by Joel Comiskey
Paul said in 1 Corintians 11:1, “Follow my example, as I follow the example of Christ.” If we want our people to pray more, we as leaders must e exemplify the life of prayer, both on a personal level as well as a corporate one.
On a personal level, the leader should be known for his or her life of prayer. Prayer needs to be at the very heart of what the leader does. On one hand, I’m referring to praying throughout the day as it says in 1 Thessalonians 5:17, but I’m also talking about the leader’s quiet time. If the pastor, for example, doesn’t have a regular quiet time, how can he expect the church members to have one? How can he preach from the pulpit about the need for daily devotions, when he himself doesn’t exemplify that truth? (this same truth truth appies to all leadership positions, including the cell leader and cell coach). I strongly believe that the most important discipline in the Christian life is the quiet time. Each believer needs to have a daily appointment with the King. I wrote a book called, An Appointment with the King, which I believe is the most important book I’ve written.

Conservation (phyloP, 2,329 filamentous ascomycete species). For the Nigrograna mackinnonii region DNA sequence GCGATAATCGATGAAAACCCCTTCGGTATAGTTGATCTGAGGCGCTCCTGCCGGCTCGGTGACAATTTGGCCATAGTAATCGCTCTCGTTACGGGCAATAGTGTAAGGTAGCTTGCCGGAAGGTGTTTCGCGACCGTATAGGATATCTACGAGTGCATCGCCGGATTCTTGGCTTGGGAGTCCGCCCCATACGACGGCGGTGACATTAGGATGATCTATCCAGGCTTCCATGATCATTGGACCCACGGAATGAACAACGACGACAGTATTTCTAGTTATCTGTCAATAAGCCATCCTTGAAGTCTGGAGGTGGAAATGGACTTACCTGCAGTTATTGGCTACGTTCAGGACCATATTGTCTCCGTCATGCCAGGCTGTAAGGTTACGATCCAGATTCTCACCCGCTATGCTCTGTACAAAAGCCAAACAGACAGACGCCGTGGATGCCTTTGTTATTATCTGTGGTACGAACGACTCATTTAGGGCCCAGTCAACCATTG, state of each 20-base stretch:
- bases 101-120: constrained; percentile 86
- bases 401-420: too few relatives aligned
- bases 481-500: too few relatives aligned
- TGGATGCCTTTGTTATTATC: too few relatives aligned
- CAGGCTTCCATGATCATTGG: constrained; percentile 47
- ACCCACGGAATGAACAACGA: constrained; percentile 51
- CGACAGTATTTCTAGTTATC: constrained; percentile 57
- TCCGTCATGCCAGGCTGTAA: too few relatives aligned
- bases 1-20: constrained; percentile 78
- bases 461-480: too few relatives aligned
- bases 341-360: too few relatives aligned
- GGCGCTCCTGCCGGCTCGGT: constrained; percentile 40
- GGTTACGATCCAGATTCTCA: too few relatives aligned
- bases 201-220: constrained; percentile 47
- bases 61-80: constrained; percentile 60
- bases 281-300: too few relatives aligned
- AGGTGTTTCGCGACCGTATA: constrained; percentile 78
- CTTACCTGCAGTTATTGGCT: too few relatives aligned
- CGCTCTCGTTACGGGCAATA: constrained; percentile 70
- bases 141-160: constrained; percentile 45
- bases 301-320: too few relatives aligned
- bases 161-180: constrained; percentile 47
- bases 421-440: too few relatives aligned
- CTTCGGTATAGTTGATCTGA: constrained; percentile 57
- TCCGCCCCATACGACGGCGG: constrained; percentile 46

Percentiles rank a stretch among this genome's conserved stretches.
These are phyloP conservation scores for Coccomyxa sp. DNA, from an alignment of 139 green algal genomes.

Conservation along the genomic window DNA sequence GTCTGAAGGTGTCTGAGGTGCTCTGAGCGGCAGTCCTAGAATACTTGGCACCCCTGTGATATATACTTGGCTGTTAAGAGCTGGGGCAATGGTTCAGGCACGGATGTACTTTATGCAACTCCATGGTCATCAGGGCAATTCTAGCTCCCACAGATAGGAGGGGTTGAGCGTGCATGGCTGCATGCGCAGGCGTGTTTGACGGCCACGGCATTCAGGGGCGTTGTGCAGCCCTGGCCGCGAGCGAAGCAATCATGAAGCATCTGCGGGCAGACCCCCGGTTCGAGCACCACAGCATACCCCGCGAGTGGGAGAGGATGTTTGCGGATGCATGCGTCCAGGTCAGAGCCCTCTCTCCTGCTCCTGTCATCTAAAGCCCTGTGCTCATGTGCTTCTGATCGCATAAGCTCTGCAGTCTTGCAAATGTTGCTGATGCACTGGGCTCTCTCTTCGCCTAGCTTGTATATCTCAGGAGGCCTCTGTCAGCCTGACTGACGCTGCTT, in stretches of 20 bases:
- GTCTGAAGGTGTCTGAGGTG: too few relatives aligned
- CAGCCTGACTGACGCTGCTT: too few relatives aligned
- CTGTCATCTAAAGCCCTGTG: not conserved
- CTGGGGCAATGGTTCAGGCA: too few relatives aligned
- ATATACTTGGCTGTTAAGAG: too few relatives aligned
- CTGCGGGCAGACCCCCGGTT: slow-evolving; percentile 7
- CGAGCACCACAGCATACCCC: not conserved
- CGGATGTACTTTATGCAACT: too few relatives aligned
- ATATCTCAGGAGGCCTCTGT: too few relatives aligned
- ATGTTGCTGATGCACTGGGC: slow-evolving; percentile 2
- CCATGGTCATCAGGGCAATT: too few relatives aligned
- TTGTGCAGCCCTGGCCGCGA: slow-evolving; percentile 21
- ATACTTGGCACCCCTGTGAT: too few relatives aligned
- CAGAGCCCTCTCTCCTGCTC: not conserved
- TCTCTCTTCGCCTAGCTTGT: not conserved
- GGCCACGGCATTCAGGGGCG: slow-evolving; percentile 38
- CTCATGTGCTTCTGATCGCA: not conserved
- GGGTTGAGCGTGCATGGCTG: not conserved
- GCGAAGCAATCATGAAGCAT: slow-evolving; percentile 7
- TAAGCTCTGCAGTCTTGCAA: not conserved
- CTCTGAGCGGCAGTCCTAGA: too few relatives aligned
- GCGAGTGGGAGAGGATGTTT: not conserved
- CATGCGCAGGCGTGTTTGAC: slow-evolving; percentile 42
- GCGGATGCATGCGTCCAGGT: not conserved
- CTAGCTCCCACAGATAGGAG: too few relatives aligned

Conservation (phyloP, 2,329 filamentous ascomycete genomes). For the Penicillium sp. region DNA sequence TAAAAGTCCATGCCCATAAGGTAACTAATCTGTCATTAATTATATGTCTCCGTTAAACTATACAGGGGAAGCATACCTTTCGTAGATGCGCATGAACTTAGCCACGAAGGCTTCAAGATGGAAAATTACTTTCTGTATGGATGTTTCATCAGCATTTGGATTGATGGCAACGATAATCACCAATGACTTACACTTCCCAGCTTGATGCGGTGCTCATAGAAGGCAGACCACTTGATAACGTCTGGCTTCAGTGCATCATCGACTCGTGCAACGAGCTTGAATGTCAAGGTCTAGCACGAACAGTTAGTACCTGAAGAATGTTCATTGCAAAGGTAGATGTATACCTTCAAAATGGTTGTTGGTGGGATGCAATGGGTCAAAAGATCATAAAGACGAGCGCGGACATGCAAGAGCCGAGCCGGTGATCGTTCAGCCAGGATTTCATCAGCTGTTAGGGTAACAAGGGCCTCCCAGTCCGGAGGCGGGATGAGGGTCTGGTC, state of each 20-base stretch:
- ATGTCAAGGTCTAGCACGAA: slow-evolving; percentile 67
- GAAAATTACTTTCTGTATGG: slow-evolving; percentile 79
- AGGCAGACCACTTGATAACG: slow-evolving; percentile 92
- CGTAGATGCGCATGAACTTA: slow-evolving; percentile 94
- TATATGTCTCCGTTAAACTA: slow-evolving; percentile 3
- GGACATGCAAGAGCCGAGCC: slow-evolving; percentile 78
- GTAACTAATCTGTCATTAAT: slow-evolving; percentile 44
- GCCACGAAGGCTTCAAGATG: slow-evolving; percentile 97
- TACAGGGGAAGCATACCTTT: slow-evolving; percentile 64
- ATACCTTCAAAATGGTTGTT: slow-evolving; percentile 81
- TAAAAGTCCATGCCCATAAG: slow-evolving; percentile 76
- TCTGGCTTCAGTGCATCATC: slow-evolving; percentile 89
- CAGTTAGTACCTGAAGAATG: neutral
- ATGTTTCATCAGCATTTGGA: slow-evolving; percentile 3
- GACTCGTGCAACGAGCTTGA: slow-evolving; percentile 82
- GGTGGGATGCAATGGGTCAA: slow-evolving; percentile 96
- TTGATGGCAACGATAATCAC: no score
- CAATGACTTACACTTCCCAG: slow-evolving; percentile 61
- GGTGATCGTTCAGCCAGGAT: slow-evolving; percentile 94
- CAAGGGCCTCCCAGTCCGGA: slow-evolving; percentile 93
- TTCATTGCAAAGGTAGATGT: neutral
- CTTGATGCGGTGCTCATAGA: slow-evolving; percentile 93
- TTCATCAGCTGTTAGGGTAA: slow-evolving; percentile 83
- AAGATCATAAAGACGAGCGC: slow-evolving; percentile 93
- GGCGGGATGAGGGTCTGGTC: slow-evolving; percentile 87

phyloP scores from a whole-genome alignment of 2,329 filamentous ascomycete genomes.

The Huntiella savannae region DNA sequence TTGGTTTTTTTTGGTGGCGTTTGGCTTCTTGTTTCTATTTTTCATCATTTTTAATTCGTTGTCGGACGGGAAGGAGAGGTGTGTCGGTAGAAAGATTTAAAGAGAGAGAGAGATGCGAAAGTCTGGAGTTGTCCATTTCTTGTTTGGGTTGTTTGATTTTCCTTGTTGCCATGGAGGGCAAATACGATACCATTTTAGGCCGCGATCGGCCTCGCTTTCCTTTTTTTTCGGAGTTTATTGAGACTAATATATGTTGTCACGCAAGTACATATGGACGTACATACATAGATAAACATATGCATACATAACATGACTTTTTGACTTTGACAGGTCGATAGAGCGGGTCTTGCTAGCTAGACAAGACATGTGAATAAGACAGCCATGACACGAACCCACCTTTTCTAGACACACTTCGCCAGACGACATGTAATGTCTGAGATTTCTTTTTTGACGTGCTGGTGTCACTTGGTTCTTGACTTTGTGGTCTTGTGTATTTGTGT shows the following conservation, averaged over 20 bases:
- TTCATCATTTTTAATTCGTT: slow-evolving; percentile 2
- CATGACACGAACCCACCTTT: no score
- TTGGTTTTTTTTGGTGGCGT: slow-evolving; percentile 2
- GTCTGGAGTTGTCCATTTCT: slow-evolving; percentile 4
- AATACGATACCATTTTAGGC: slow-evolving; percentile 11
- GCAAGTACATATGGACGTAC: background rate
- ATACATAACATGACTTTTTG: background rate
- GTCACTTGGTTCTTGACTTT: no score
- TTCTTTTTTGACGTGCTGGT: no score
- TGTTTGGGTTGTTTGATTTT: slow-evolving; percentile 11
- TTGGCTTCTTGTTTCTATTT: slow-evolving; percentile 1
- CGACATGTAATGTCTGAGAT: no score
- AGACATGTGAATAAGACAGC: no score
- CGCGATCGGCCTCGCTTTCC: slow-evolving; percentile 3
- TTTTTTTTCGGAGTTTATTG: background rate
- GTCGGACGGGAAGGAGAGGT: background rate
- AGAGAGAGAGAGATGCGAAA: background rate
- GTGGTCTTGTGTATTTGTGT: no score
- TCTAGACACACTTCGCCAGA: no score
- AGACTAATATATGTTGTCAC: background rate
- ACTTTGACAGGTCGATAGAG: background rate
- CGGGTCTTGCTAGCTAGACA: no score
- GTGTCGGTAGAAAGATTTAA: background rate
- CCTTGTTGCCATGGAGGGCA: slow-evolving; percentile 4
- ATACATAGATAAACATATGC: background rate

Pastors and leaders also need to model corporate prayer. I remember when we as a pastoral staff from the Republica Church in Ecuador ate lunch with CÃ©sar Fajardo, the ex-youth pastor at the International Charismatic Mission (now Fajardo leads his own chruch called “Church without Walls.”). Fajardo looked right at us as a pastoral team and said, “Your church will not pray beyond your example.” His words cut deeply into our souls because we weren’t exemplifying the life of prayer to the rest of the church. When we returned to Ecuador, we realized that each of us had to take part in the weekly church-wide prayer meeting, and even lead parts of it. We had to demonstrate to others the importance of prayer by our feet, not just our lips.
When it comes to prayer, can we say with Paul the Apostle, “Follow my example, as I follow the example of Christ”?